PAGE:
Not holding eye contact, however, sends them the sign that you aren’t really listening to them and that you’re too busy to look away from your work for 30 seconds to update them with how you’re doing with your work or even to chat about your weekend – acknowledging them as a person important to you.

Are you open to conversations?

The way you act during a conversation with someone says a lot about how open you are to the conversation. Sitting or standing up straight when someone is talking to you signals that you are listening to them, find what they are saying important and that you are open to having conversations with them.

The opposite, however, like slouching and crossing your arms when they talk to you, suggests that you don’t care about what they have to say and that you would rather do anything else. The same goes for nodding and just saying yes to things. This shows that you are, at the very least, only half listening to what they are saying and don’t find it important.

Tendency to zone out

Zoning out when someone is talking you, either during work meetings or one-on-one, gives people the signal that you aren’t interested in what they are saying or think it’s not important. It can also tell them that you are more interested in your own thoughts and think they’re more important than what they are saying.

Zoning out, regardless of someone talking to you or not, can also suggest that you’re easily distracted or uninterested in the job you were hired to do. This could lead to you being out of the loop on what’s going on around the office or even losing your job altogether.

Fail to update a project

Failing to update project details, especially as the project is being worked on, is a great sign to others that you are neglectful, forgetful and a bit lazy. It can also show that you don’t consider the work important enough to deal with right away.

When working on a project, whether it is as an individual or as part of a team, updating the details is important because someone may want to see what you’ve done or refer to it at a later date.

Additionally, doing it right away instead of putting it off is a far better sign to send out because it shows consideration for keeping people in the loop and how on top of things you can be.

Don’t respond to emails or calls

Often when people email or call you, they expect a response. Not doing this is a sign to the other person that you are forgetful, neglectful or don’t think they are important or worth your time. It is also a sign that you lack priorities when it comes to following up with people when they have contacted you about something, no matter what it is.

Sending people to other colleagues

Unless it is a clear matter of different work areas, sending clients or even co-workers to other employees sends the signal that you are not interested in helping people resolve their issues or find out information. It also tells them that you are a lazy worker who would rather not speak or interact with anyone if you can avoid it.

Get too personal at work

As the saying goes, sharing is caring. But even at work, there can be a limit. While it’s good to be relaxed at work and feel like you can share things with your co-workers, unless you become very good friends, it’s probably best to draw an invisible line between what’s appropriate to share and what’s not.

Over-sharing can be a sign that you lack personal boundaries when it comes to what you reveal about yourself. Not sharing, however, can be a signal that you are not comfortable discussing yourself or being around other people.

If you’re unsure, though, here’s a tip. Things like getting a dog or doing some home renovations are perfectly fine things to share and are even expected. But things like the gross medical procedure you had done on your backside, not so much. It also might help to remember to think before you speak.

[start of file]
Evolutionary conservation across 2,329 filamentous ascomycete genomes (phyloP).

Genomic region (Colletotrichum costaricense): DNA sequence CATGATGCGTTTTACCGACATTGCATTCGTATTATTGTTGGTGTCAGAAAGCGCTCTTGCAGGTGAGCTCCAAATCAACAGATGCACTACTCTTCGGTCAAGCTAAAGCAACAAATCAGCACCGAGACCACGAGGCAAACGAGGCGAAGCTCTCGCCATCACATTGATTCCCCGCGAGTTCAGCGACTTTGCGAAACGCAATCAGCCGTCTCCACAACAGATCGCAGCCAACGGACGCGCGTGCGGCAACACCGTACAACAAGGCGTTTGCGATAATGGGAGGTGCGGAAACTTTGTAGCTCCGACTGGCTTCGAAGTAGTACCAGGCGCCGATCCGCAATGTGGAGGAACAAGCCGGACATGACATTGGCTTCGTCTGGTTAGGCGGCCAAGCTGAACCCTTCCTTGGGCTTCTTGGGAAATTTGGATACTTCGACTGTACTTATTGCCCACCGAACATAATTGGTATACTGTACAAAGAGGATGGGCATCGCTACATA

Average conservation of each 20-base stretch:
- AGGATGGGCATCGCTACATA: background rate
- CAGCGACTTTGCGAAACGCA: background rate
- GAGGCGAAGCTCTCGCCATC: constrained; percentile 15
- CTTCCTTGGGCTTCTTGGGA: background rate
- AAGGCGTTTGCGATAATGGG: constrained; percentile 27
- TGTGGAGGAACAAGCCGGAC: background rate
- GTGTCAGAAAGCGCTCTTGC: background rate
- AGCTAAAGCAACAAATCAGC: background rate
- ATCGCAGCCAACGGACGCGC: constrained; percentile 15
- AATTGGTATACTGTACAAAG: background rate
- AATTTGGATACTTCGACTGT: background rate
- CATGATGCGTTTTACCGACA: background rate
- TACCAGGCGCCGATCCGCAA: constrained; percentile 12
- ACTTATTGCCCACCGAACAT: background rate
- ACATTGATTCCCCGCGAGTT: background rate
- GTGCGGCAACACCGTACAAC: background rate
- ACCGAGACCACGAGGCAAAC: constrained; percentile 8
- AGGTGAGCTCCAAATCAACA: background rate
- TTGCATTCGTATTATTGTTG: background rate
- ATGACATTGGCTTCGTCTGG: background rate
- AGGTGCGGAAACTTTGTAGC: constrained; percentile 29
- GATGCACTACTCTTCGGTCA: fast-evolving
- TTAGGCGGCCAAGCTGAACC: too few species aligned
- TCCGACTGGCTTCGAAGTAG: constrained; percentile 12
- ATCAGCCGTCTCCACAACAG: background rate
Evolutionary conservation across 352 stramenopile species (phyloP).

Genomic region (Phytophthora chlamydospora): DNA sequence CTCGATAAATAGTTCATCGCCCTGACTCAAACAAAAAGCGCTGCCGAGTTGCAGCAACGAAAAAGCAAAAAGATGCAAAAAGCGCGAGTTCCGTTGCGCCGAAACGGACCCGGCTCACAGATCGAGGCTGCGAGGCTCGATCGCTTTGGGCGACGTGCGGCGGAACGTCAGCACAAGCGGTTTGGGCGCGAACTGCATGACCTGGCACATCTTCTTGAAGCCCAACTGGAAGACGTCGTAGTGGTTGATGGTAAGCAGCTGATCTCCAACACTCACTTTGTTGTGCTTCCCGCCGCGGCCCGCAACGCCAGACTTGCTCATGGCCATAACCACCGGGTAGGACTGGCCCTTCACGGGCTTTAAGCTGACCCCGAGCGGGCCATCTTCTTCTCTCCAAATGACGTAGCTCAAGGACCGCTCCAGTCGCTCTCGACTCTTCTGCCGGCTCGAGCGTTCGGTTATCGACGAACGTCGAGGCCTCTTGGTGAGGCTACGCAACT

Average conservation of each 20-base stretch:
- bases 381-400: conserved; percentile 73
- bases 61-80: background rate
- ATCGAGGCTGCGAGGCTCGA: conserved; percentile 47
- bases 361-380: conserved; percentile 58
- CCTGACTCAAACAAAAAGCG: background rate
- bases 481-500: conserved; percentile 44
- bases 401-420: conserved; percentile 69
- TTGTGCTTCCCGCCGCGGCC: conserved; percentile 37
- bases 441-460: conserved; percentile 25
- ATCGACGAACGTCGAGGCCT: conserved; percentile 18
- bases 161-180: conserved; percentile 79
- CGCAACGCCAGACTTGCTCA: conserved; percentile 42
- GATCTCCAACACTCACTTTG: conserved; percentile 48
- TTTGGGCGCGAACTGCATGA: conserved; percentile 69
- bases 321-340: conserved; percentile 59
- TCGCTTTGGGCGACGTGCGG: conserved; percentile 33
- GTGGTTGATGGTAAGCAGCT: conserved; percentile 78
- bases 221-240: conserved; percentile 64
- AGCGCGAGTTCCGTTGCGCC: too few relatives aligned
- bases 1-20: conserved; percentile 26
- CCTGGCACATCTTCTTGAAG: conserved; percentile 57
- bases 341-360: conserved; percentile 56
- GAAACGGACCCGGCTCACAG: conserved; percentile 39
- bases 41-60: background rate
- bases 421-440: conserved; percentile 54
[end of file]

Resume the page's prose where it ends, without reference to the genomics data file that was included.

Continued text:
Failure to meet deadlines

Failing to meet deadlines sends a signal to your boss and co-workers that you are disorganized and can’t keep to a schedule. This can also suggest that you do not think your work or meeting a deadline is important and that the needs of the company or team are not important to you.

Browsing the web

Browsing the web at work suggests that you have other, more interesting, things to do with your time than completing work. This sends a signal to your boss and co-workers that you are easily distracted and that you have trouble keeping yourself on track and focused on your work.

Either way, inappropriate use or time spent browsing the web is also a good sign that you don’t want to work that day, if at all.

Not going above and beyond

Most companies would love it if their employees went above and beyond for their customers or clients. Doing this is a good sign that, not only do you want to do your job and complete tasks, you want to do them well.

Not going above and beyond, however, can be a sign that you have low standards for your work and that you don’t care how well it is done. This sends your boss the signal that you only want to do the absolute bare minimum work possible, which also suggests that you are a lazy, uninspired person.

Focusing on stuff other than your job

Make it your number one rule that procrastination is the enemy. Especially in the workplace. When you’re trying to complete your work, wasting time on organizing your desk, washing all the perfectly clean mugs or the vacuuming, you are just avoiding your responsibilities in the workplace.

Although you may find it hard not to get distracted and do things other than your work, you can take steps to improve your concentration like setting yourself small tasks within a certain time frame that go towards the completion of the entire piece you are working on.

Doing this is a good sign to send people because, your boss, for example, will see that you are a good worker and that you are capable of getting your act together.

Not saying thanks

Not saying ‘thank you’ after someone does something for you is a great way to say to people ‘I don’t appreciate you or what you just did for me’.

Saying ‘thank you’ shows them a level of gratitude and that you acknowledge them in some way for helping you complete your work. It also sends people a sign that you are not so proud or above other people that you can’t ask for someone’s help.

About Rowena Nagy

Rowena Nagy is a Journalist at The Business Woman Media. A graduate in Journalism, Media and Communications, she is passionate about in writing, travel journalism, video journalism and Public Relations.